— What Great Men Have Said About Women - Ten Cent Pocket Series No. 77 • Various

... other red swan's wings on his wife, and they leapt over the edge of the Star-country and flew down through the air to the prairie, and came to the tent where High-feather's mother was mourning for them; and there was a great feast in the village because they had come back safe and sound. The Star-wife finished embroidering her dancing-cloth that day; and whenever the Indians danced she danced with them. She never went back to the Star-maidens' dancing ring; but she still lived on berries and corn, because she would never kill anything,—except ...
— Childhood's Favorites and Fairy Stories - The Young Folks Treasury, Volume 1 • Various

... rather in continuing forward. But see ye where this wide glade runneth down before us, and in the midst of it, these two score trees make like an island? There were their safety. An they but come sound as far as that, I will make shift to warn them. But my heart misgiveth me; they are but seven against so many, and they but carry crossbows. The long-bow, Jack, will have the ...
— The Works of Robert Louis Stevenson - Swanston Edition Vol. 8 (of 25) • Robert Louis Stevenson

... a sofa, buried her head under its cushion, and with her shawl drawn over her face, to exclude as much of sound as possible, continued there until the shouts of the combatants, the rattling of the firearms, and the thundering tread ...
— The Spy • James Fenimore Cooper

... for instance. It grows in the West India Islands. It bears pods with open edges, and the wind passing through them makes the whistling sound which gives ...
— Dew Drops, Vol. 37, No. 7, February 15, 1914 • Various

... could not be attained without making enemies, perhaps without making mistakes. But the more we study George Buchanan's history, the less we shall be inclined to hunt out his failings, the more inclined to admire his worth. A shrewd, sound-hearted, affectionate man, with a strong love of right and scorn of wrong, and a humour withal which saved him—except on really great occasions—from bitterness, and helped him to laugh where narrower ...
— Historical Lectures and Essays • Charles Kingsley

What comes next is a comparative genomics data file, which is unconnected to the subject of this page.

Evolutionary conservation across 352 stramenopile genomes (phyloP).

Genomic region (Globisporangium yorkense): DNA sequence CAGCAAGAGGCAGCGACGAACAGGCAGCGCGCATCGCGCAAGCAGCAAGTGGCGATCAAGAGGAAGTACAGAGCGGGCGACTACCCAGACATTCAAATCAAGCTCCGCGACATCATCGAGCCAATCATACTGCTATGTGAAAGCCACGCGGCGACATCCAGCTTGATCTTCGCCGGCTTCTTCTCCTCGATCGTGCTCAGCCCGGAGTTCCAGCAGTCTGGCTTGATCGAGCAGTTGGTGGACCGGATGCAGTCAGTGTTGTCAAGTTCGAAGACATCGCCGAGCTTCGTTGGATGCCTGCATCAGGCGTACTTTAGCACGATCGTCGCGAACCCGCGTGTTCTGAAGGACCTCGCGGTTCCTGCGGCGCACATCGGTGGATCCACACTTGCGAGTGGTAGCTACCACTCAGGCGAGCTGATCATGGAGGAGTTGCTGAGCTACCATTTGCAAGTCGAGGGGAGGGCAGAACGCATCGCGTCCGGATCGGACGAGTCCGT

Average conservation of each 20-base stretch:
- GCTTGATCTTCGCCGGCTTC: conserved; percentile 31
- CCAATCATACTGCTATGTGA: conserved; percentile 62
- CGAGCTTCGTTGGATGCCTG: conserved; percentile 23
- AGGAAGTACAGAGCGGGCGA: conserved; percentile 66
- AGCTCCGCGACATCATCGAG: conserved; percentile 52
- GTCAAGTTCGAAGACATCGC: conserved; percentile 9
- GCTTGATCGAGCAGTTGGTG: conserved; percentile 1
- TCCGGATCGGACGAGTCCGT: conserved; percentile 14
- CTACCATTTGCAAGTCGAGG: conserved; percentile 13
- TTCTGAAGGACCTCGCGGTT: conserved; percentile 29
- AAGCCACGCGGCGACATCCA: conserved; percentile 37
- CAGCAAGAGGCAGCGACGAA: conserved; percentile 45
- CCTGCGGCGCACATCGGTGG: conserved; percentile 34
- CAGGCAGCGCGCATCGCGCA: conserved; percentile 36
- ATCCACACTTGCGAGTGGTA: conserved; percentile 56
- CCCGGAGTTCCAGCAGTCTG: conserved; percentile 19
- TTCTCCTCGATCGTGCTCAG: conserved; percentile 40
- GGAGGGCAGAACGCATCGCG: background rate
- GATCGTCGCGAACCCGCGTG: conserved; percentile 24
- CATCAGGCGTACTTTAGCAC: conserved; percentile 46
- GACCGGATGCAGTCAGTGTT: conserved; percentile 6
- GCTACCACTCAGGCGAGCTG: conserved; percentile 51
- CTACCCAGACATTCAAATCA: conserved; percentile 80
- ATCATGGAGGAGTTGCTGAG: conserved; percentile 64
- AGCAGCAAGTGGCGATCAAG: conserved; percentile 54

... men descended the steps, the sound of loud voices in altercation reached their ears, and as they emerged into the vestibule, they saw old Prince Saracinesca flourishing his stick in dangerous proximity to the head of the porter. The latter had retreated until he stood with his ...
— Sant' Ilario • F. Marion Crawford

... border. For succession sow Early Snowball at intervals of three weeks until the middle of July. For winter use sow Golden Ball, or other yellow-fleshed kinds, early in August. Thin each sowing out so that the bulbs stand 9 in. apart. To ensure sound, crisp, fleshy roots they require to be grown quickly, therefore moist soil and liberal manuring is necessary, and the ground kept free from weeds. If fly becomes troublesome, dust the plants with quicklime early in ...
— Gardening for the Million • Alfred Pink

... pen, Fireside, the heroic wealth of hall and bower, Have forfeited their ancient English dower Of inward happiness. We are selfish men; Oh! raise us up, return to us again; And give us manners, virtue, freedom, power. Thy soul was like a Star, and dwelt apart: Thou hadst a voice whose sound was like the sea; Pure as the naked heavens, majestic, free, So didst thou travel on life's common way, In cheerful godliness; and yet thy heart The lowliest duties on ...
— Milton • John Bailey

... "which converted the Liimfjord into a sound, and the northern part of Jutland into an island, occasioned remarkable changes. The first and most striking phenomenon was the sudden destruction of almost all the fresh-water fish previously inhabiting this lagoon, which was famous for ...
— The Earth as Modified by Human Action • George P. Marsh

... He put his folded paper into his pocket, and reached and took the other document that he had handed to Wasgatt earlier in the evening. "I'll not disfigure the perfect structure of your platform now, Presson, but I'll see how these sound from the floor of the convention, in spite of your resolutions to shut off free speech! Good-night, gentlemen." He turned to leave, still serene with the poise of one who has experienced all and is prepared for all. "I used to have pretty good luck playing a lone hand in ...
— The Ramrodders - A Novel • Holman Day

... The sound of their voices toward the last had awakened their son, and he now stood beside them with wet eyes and ...
— Barriers Burned Away • E. P. Roe

... O Christ arisen, Yearns to reach these souls in prison! Through all depths of sin and loss Drops the plummet of Thy cross! Never yet abyss was found Deeper than that cross could sound!" ...
— The Atlantic Monthly, Volume 15, No. 91, May, 1865 • Various

... of another. Now, the noise of the wheels resolved itself into some wild tune in which he could recognise scraps of airs he knew; now, there was nothing in his ears but a stunning and bewildering sound, like rushing water. But his companion rallied him on being so silent, and they talked and laughed boisterously. When they stopped, he was a little surprised to find himself in the act of smoking; but, on reflection, ...
— The Life And Adventures Of Nicholas Nickleby • Charles Dickens

... Correct!' said the Subadar-Major. There was a long, easy silence. One heard a water-wheel creaking somewhere and the nearer sound of meal being ...
— A Diversity of Creatures • Rudyard Kipling